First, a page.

Premier League clubs shouldn’t longer have to look overseas to fill vacancies that are goalkeeping, according to the guy who attracted David De Gea at 2011 to Manchester United.
De Gea’s contract at Old Trafford expires next summer and Eric Steele, who recruited the Spaniard from Atletico Madrid, thinks there’s more English talent than any stage in the past ten years and there should no more be any requirement to look abroad for replacements.
Steele was United’s goalkeeping coach when De Gea came in England to replace Edwin van der Sar and then educated him to get his first two seasons in the club.
He says there has been a dearth of English goalkeeping ability available back then which is the reason why he and several other Premier League clubs – looked to deliver in’keepers from overseas. But that might not need to be the case nine years if United can’t tied De Gea to fresh terms and need to source a replacement.
“Yeah, I always still did it. And because you know, it was in a very major club. At the time, I had to have a good look about,” Steele told Sky Sports News.
“I seem today, and it’s come half ring – maybe not quite full circle yet, but it’s got to promote us. As an England set-up, it is good to have greater English keepers playing in the Premier League, and long may it last.”
Steele is an integral figure within the FA, in how best to develop talent, training the nation’s goalkeeping coaches.
The advantages of that talent development are showing clear results with Jordan Pickford (Everton), Tom Heaton (Aston Villa), Nick Pope (Burnley), Dean Henderson (Sheffield United, on loan from Manchester United), Angus Gunn (Southampton) and Aaron Ramsdale (Bournemouth) making up a nutritious collection of English goalkeepers – including Watford veteran Ben Foster – playing in the Premier League.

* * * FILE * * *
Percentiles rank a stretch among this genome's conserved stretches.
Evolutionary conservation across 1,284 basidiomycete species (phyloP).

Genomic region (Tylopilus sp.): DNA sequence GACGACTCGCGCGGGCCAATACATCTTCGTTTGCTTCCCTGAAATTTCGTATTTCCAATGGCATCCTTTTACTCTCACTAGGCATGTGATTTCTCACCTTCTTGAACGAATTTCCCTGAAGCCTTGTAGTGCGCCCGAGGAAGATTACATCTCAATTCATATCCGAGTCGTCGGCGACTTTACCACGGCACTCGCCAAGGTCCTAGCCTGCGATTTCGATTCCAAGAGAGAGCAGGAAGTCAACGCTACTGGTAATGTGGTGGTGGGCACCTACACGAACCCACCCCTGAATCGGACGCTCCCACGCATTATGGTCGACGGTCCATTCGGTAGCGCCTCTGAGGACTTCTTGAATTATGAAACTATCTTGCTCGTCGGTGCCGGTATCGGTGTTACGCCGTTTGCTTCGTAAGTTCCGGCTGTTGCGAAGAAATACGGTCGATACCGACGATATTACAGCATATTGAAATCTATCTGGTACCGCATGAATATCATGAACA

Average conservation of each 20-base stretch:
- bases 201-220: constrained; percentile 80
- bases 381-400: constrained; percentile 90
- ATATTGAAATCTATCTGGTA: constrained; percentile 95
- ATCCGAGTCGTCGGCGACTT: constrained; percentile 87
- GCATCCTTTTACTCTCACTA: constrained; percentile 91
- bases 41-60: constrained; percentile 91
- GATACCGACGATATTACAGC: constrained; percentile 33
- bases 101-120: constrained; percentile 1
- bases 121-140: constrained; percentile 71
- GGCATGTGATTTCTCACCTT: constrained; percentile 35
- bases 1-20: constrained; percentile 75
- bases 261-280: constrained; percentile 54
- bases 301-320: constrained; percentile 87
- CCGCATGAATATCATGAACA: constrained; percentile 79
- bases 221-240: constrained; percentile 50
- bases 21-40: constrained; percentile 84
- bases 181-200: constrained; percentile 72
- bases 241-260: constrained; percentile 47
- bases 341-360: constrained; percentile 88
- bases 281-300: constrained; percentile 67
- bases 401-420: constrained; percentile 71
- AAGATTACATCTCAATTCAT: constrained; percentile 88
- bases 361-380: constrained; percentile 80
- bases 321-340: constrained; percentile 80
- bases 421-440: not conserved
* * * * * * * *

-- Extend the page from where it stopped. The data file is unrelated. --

“We have probably now got the ideal depth [from English goalkeeping], so St George’s Park has functioned. The DNA is perfect. We are currently seeing the fruition of this – we’ve won tournaments. And developed a lot of gift,” Steele said.
He states the development of Ramsdale, who has established each of four Premier League matches for Bournemouth so much this season, provides the ideal example.
“Ramsdale was in England’s junior teams a few decades ago, he then carried on through the U20s, U21s, and he’s currently playing Premier League football. That’s development, that is totally what we want.
“Now he is playing one of the seven English goalkeepers in the Premier League. We have a depth of talent that ought to see us fine for the next 10-15 years.”
Steele believes the coming in England of De Gea indicated a revolution in just what the goalkeeper’s role is contained in a group.
“Back then, concerning the work you would do on the practice pitch, it’d most likely be 70 per cent focused on the palms – ensuring you keep it out of the web – and 30 per cent on the feet, with the chunk. Now, it’s probably reversed,” he continued.
“Premier League coaches have realised that the positive effect keepers can have on the team. It’s developed immeasurably over the last 10 decades.”
Steele states goalkeepers are shipped out to practice. He says they involved with attacking and defensive drills, at the heart of the group, and are expected to passing moves in coaching, and in matches.
What’s it no longer to be a?
“You have got to have this. I believe you need to keep the ball out of the internet. However, look at Alisson, seem at Ederson. Look at Pickford for England,” Steele said.
“Steve Holland (Southgate’s helper ) did a session [with the senior England squad] yesterday – a whole session about how best to guard setup plays. In order that attracts the right into the center, but he did that in a game environment.
“It is closeness with both the hands and the feet – cope with the shots and the crosses stillout of ownership, goalkeepers now need to sweep behind their defence.
“It’s about an awareness of risk, and an awareness of how to build strikes. And you must do that within a group framework.”
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